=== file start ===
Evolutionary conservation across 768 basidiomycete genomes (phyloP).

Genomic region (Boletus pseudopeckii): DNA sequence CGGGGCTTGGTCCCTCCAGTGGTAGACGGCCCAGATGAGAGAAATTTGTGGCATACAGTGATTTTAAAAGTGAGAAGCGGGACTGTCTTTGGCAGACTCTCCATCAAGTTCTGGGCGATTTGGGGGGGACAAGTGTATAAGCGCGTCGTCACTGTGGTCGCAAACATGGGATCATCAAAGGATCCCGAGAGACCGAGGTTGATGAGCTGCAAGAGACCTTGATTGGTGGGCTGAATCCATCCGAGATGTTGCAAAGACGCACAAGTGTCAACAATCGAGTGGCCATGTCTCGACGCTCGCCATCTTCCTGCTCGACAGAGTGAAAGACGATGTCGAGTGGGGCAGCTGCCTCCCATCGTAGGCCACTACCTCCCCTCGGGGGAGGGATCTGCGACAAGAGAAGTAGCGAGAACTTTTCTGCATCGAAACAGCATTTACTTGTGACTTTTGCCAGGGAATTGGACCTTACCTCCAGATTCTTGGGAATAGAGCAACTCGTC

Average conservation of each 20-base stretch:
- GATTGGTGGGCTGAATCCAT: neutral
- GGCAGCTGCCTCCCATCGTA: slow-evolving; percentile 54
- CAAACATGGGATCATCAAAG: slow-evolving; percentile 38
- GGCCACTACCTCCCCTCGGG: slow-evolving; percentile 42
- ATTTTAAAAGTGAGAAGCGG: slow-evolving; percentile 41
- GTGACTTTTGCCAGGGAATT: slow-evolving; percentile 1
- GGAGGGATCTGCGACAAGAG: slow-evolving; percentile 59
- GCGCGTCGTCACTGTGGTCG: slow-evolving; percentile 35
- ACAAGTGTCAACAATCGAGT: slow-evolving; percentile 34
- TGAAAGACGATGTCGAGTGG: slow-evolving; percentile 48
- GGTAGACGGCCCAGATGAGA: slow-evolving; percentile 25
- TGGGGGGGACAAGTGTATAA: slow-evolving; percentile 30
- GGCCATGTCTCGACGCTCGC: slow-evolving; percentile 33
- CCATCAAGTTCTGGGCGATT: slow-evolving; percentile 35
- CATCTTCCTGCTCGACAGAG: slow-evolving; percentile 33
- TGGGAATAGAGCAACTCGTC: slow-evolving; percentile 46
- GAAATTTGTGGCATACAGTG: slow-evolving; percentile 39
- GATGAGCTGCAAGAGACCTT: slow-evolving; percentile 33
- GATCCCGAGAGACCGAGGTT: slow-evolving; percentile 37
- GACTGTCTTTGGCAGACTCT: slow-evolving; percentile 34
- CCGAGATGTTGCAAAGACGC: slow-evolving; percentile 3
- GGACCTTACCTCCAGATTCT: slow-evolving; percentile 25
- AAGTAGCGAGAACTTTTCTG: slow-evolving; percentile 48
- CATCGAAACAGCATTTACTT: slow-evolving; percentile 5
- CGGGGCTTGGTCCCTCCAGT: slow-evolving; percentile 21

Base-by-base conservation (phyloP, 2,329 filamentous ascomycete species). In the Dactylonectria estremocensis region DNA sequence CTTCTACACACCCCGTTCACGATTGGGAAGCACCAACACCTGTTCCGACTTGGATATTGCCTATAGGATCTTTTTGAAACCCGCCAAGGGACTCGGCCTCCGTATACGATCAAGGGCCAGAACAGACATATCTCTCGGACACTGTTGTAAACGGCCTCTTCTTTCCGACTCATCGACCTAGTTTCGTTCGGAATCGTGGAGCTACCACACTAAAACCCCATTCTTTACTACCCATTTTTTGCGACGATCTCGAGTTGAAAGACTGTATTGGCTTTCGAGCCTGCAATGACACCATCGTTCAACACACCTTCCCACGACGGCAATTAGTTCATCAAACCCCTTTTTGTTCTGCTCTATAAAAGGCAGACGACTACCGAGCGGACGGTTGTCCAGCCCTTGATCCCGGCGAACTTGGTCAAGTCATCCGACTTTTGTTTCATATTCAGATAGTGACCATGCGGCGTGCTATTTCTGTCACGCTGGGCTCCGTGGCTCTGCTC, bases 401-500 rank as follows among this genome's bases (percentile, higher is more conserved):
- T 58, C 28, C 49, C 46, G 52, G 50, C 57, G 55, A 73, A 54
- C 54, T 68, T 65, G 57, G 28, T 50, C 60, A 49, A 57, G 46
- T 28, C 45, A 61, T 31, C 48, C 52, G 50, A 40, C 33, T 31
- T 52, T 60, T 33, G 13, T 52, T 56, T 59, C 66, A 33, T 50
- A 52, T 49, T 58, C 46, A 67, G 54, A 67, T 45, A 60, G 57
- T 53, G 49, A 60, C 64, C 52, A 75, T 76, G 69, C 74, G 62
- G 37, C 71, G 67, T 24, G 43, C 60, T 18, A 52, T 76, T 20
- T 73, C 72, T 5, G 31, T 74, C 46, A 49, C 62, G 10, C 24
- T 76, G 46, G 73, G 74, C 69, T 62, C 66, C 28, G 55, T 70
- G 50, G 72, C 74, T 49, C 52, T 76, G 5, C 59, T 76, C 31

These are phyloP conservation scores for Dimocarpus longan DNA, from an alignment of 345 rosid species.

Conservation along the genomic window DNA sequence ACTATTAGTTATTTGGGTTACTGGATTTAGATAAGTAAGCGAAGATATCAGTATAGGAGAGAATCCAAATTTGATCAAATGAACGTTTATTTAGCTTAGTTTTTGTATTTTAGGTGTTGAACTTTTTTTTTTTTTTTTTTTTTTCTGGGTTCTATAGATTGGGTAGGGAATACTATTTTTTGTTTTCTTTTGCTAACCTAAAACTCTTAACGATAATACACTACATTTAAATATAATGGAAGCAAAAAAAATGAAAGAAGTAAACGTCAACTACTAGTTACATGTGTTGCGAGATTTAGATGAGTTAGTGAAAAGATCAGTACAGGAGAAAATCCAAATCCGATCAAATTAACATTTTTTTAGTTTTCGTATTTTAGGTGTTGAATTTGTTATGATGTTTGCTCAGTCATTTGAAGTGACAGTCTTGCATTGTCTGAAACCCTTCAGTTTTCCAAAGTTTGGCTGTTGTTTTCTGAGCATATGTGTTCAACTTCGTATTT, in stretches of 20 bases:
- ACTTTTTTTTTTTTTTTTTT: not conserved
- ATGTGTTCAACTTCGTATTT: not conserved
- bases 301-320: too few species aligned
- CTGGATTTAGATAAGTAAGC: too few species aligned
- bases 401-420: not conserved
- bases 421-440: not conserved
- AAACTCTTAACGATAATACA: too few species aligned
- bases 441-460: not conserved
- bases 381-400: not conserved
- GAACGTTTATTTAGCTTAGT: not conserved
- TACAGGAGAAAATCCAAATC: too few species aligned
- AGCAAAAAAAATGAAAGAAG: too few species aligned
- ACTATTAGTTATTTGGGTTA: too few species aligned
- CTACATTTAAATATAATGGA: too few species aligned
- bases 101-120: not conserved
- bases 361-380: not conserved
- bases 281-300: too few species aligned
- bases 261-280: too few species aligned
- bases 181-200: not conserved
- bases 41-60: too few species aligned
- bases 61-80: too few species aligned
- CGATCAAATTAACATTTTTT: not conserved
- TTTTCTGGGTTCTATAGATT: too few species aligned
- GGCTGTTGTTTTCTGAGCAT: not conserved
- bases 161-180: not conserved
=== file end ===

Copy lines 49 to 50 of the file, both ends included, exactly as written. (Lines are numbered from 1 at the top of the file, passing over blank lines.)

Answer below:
- bases 441-460: not conserved
- bases 381-400: not conserved